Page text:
NEW DELHI India's monsoon may pick up next week in the main crop-growing areas of north and central parts after last week's slow down, giving impetus to the last leg of planting for summer crops such as oilseeds, pulses and cotton.
Monsoon rains turned below average last week for the first time in the season that stormed in from June 1, falling 5 percent short, the latest figures from the weather office on Thursday showed.
"Rains are expected to be heavy in north and central India during the latter half of the next week," said a senior official of the India Meteorological Department (IMD) who did not wish to be named.
The first month of the season received the heaviest downpours since 2001, with rainfall registering 32 percent above average. But the seasonal rains started easing from early July, as the monsoon entered a weak phase.
This pattern has been good for planting, and rains have eased just at the point when India, one of the world's biggest grains and sugar producers, needs a drier spell to allow farmers to complete sowing. A revival of rains next week should help early growth.
The heavy early rain did little damage in crop-producing regions but in some parts of northern and eastern India, flash floods and torrential downpours killed hundreds of people and displaced thousands.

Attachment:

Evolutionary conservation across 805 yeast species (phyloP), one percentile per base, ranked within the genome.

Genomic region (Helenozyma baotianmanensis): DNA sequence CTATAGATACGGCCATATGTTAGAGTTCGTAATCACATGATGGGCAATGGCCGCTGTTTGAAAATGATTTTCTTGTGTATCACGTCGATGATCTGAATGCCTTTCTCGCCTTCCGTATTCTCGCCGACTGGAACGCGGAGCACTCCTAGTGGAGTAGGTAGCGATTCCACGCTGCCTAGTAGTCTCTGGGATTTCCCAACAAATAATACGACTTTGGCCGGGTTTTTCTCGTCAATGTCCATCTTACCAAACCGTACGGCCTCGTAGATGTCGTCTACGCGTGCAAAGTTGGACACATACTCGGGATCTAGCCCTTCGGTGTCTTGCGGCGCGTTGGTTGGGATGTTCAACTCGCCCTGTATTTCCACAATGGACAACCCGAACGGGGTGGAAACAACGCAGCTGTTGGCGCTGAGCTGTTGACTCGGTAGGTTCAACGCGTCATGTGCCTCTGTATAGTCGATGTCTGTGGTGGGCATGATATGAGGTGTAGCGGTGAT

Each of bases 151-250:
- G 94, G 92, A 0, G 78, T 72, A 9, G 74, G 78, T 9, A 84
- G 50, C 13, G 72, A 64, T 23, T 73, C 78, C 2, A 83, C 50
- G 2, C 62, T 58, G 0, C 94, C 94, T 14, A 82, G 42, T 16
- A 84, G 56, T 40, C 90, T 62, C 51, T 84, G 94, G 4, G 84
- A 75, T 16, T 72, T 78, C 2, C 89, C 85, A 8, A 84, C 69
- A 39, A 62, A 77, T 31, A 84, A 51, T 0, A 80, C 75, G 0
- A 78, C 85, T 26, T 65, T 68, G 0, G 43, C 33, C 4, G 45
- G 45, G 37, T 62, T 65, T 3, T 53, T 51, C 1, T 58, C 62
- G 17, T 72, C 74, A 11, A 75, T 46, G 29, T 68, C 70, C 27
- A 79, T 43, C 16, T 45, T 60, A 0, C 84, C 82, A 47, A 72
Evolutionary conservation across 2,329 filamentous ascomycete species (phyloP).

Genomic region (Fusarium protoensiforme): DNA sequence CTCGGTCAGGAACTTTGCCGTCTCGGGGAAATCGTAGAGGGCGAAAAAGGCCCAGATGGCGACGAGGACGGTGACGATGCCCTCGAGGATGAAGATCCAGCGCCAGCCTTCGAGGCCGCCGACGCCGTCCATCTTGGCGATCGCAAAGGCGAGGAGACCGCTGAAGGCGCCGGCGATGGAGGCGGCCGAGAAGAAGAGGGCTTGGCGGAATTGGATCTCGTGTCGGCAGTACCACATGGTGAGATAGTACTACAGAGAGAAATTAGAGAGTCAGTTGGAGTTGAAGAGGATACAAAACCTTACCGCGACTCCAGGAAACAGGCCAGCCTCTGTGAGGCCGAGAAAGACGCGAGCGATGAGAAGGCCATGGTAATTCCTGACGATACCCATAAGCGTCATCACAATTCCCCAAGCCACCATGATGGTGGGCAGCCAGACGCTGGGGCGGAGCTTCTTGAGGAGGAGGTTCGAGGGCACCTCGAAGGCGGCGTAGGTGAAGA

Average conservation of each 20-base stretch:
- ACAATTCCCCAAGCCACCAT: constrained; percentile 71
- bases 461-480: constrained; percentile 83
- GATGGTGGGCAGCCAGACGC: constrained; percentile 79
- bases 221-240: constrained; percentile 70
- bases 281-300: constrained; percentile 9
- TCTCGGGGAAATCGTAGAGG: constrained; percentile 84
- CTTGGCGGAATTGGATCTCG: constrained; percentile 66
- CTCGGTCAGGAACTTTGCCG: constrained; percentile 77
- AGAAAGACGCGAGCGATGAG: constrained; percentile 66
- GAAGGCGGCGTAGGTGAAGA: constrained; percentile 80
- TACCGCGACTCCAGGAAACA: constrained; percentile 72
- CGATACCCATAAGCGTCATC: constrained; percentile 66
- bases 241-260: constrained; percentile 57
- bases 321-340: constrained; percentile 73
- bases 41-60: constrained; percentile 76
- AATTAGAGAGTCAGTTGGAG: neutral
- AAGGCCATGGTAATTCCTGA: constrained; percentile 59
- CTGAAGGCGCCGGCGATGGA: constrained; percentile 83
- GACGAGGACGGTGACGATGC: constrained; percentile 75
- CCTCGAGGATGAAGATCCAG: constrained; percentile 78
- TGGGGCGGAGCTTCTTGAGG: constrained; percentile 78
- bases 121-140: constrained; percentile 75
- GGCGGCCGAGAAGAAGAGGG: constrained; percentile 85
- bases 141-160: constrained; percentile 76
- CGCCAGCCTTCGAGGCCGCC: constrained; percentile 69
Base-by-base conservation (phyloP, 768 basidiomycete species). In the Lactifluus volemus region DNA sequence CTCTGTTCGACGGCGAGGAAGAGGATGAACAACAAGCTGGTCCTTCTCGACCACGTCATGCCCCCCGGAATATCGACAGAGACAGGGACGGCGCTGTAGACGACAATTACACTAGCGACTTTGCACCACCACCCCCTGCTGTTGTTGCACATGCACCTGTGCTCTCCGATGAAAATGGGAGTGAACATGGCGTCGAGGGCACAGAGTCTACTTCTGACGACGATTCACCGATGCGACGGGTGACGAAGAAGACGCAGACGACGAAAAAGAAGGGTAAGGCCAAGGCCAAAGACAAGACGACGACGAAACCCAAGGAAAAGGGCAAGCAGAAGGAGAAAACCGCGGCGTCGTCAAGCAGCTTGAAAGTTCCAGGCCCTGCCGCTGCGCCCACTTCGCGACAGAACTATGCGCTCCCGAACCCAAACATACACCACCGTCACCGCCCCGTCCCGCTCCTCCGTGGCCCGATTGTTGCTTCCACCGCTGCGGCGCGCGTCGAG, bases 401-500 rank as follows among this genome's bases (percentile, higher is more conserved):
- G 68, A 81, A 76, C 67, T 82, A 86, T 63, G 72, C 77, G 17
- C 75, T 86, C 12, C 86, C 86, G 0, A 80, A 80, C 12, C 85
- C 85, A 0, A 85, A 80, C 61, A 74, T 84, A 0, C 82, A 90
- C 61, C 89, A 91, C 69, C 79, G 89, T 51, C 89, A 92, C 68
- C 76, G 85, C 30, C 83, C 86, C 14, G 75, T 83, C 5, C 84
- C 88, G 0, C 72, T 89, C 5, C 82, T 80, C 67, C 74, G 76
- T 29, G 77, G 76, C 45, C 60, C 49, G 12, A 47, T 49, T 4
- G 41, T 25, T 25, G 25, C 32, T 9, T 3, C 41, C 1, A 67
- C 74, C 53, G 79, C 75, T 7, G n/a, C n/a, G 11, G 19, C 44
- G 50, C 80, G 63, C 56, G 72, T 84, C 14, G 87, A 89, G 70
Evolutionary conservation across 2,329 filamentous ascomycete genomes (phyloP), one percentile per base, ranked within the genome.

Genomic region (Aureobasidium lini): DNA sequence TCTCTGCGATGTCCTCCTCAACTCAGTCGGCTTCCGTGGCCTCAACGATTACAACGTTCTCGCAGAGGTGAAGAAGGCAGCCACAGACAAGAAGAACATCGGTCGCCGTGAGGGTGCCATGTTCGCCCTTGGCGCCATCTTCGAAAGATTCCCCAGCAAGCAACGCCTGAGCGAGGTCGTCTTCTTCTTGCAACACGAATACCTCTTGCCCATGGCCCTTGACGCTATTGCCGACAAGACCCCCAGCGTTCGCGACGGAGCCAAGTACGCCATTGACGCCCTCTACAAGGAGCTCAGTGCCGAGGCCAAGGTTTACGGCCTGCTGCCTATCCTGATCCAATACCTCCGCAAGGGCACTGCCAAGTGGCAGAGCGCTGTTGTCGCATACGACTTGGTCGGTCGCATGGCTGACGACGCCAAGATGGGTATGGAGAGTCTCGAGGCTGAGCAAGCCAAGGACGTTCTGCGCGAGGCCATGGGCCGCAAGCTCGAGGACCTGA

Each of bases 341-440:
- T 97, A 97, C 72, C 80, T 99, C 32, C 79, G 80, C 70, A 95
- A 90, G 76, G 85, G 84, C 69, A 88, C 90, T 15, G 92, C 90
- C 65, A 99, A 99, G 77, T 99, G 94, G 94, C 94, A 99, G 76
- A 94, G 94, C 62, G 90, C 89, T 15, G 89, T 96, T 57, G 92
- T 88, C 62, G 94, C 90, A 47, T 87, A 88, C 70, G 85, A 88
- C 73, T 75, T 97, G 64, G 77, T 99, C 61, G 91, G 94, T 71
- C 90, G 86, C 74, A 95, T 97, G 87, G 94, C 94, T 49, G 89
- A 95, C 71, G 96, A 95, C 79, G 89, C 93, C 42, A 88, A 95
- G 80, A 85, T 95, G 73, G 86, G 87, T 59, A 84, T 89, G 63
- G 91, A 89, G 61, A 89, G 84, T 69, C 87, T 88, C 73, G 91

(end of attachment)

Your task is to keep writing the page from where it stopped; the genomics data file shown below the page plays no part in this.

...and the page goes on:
"On a nationwide scale, the summer sowing is progressing satisfactorily even though some areas have been affected by floods," said J.S. Sandhu, the country's farm commissioner.
P. Chengal Reddy, a farmers' leader from Hyderabad, said planting of crops such as pulses, oilseeds, cereals and cotton were almost complete in the rainfed areas of south, central and north India.
For soybeans, Rajesh Agrawal, chief co-ordinator at the Indore-based Soybean Processors Association said sowing would be completed in the next couple of days.
Weather officials said rains would pick up after the second half of next week in central parts and in areas of eastern India where rice planting continues, while in the soybean belt of central India, sowing should be over before the showers revive.
A year without drought and an average monsoon means higher rural income in the world's second most populous country, improving sales of everything from cars and gold to refrigerators.
In the season to July 10, rainfall overall has been 19 percent above average.
(Editing by Jo Winterbottom and David Evans)
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